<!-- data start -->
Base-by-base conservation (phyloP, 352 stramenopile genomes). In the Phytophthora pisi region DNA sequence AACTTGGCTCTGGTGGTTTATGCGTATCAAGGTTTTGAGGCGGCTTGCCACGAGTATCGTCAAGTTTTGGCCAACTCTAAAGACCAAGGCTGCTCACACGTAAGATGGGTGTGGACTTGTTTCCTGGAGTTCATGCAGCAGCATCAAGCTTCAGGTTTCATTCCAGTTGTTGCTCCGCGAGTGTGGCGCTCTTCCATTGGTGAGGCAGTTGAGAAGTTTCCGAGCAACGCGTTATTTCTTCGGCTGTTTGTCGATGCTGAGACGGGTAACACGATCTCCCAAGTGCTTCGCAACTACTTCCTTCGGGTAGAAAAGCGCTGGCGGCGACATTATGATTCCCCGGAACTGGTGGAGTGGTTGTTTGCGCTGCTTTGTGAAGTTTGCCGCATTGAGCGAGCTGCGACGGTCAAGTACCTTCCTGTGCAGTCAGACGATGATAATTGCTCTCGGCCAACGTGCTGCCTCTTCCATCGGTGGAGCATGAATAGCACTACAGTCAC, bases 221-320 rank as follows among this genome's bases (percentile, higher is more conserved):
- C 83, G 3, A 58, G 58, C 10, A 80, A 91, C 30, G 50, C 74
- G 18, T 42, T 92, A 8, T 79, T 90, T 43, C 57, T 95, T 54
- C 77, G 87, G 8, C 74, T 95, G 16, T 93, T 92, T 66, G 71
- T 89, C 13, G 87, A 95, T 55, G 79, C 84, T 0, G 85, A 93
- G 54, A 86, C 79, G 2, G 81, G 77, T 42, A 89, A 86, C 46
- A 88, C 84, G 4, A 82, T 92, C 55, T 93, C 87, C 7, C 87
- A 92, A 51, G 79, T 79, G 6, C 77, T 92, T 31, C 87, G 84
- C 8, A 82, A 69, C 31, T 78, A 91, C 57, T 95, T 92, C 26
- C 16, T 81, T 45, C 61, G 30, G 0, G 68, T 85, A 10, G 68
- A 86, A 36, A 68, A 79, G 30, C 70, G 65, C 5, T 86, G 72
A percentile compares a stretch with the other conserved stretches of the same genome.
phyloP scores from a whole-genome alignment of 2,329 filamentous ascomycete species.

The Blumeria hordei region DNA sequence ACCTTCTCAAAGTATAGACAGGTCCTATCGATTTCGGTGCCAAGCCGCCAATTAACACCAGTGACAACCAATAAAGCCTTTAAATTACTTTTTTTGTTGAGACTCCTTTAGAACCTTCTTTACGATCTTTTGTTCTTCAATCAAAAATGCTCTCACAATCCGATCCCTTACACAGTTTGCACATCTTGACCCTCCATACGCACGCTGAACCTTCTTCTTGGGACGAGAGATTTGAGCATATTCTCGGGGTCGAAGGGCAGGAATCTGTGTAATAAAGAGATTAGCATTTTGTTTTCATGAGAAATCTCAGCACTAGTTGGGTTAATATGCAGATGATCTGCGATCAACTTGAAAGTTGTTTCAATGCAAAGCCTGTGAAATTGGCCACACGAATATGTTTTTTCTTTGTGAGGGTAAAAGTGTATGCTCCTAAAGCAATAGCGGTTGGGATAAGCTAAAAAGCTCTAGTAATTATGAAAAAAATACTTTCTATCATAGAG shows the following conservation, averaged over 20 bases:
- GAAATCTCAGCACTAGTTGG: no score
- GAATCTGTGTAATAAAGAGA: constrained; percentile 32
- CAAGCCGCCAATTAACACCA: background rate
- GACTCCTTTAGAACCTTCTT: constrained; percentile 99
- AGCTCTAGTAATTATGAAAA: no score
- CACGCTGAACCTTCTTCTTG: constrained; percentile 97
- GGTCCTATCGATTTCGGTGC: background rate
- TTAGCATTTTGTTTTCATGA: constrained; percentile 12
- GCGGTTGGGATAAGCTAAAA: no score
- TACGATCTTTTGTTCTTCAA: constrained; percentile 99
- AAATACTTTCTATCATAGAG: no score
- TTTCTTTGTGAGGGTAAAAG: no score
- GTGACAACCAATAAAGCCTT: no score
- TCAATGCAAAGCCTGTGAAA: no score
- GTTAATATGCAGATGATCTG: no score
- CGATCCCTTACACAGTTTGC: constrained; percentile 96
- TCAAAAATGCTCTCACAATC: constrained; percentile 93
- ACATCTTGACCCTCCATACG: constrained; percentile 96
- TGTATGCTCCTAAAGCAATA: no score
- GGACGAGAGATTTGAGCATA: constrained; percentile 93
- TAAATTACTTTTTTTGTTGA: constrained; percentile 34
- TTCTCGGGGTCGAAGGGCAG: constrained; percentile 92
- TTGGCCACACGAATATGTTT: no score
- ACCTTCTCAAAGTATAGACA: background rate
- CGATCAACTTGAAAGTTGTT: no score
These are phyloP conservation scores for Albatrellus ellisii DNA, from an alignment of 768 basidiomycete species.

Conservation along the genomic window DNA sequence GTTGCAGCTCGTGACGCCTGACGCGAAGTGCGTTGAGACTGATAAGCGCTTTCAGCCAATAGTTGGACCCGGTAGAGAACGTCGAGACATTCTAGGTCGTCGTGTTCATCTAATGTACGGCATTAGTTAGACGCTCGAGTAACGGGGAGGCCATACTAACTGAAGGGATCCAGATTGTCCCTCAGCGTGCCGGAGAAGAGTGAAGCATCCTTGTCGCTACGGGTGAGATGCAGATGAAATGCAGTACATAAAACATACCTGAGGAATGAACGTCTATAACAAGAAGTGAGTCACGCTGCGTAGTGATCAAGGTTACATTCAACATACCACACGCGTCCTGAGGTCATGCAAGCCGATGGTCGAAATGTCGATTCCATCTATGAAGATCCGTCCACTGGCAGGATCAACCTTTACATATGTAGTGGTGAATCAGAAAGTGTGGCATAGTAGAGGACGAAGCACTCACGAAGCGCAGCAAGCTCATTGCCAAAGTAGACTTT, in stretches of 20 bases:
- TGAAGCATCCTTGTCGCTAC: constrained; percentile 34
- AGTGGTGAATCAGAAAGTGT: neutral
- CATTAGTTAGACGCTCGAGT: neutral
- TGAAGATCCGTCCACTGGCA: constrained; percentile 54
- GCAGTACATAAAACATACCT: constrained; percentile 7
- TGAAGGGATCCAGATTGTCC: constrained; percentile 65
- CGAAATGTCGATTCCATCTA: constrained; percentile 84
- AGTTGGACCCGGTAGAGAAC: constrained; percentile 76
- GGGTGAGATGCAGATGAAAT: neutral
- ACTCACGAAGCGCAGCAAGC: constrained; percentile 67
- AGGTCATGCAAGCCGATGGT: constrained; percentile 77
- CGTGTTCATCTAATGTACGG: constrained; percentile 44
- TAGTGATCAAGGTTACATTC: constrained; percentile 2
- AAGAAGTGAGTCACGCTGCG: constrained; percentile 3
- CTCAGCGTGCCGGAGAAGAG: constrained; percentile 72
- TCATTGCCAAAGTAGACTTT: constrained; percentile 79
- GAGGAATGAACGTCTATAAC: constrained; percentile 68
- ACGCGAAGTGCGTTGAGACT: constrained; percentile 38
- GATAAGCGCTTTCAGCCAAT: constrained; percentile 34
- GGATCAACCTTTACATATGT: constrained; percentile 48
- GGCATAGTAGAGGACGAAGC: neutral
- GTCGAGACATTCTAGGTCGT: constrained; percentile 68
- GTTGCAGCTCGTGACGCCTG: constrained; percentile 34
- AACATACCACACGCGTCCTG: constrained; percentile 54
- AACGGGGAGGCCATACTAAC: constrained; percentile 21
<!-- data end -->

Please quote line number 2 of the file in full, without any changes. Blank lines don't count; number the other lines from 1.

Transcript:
- C 83, G 3, A 58, G 58, C 10, A 80, A 91, C 30, G 50, C 74